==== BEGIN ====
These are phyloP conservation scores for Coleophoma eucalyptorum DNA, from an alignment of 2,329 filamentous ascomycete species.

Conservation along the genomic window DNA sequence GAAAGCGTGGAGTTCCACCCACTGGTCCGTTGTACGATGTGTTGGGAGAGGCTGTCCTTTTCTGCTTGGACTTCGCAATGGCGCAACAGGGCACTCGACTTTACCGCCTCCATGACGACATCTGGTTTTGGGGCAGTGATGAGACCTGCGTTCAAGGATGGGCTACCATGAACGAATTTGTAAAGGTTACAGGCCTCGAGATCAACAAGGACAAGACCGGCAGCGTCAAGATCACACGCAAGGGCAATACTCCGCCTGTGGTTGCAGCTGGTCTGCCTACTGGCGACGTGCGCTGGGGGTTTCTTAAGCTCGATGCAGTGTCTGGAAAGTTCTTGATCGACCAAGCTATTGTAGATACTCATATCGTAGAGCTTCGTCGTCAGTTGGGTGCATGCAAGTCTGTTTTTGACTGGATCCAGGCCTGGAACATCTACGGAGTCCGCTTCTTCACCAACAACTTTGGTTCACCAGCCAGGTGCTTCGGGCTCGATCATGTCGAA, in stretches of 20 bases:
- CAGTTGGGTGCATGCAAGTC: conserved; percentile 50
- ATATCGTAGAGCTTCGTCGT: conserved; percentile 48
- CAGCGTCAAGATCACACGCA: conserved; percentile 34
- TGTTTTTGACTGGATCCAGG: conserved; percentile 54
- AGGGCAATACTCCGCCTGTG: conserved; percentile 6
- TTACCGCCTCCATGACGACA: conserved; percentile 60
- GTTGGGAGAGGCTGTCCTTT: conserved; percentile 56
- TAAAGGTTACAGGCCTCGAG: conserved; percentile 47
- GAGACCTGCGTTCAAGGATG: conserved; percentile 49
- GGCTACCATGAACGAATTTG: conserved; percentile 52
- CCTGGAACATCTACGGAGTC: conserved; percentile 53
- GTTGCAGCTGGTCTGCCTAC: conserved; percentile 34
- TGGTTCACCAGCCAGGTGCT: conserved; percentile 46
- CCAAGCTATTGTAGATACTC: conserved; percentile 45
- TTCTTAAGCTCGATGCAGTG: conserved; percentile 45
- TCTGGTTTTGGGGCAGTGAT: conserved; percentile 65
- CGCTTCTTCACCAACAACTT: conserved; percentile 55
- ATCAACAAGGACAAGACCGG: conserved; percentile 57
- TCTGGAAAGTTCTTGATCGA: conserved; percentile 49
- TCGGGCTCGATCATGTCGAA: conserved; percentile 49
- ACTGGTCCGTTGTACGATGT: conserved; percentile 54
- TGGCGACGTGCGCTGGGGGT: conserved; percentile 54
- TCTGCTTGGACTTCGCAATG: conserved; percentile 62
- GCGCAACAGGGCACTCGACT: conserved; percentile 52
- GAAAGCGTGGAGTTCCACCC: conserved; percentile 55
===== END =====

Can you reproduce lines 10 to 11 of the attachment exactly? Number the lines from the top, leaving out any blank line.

- TAAAGGTTACAGGCCTCGAG: conserved; percentile 47
- GAGACCTGCGTTCAAGGATG: conserved; percentile 49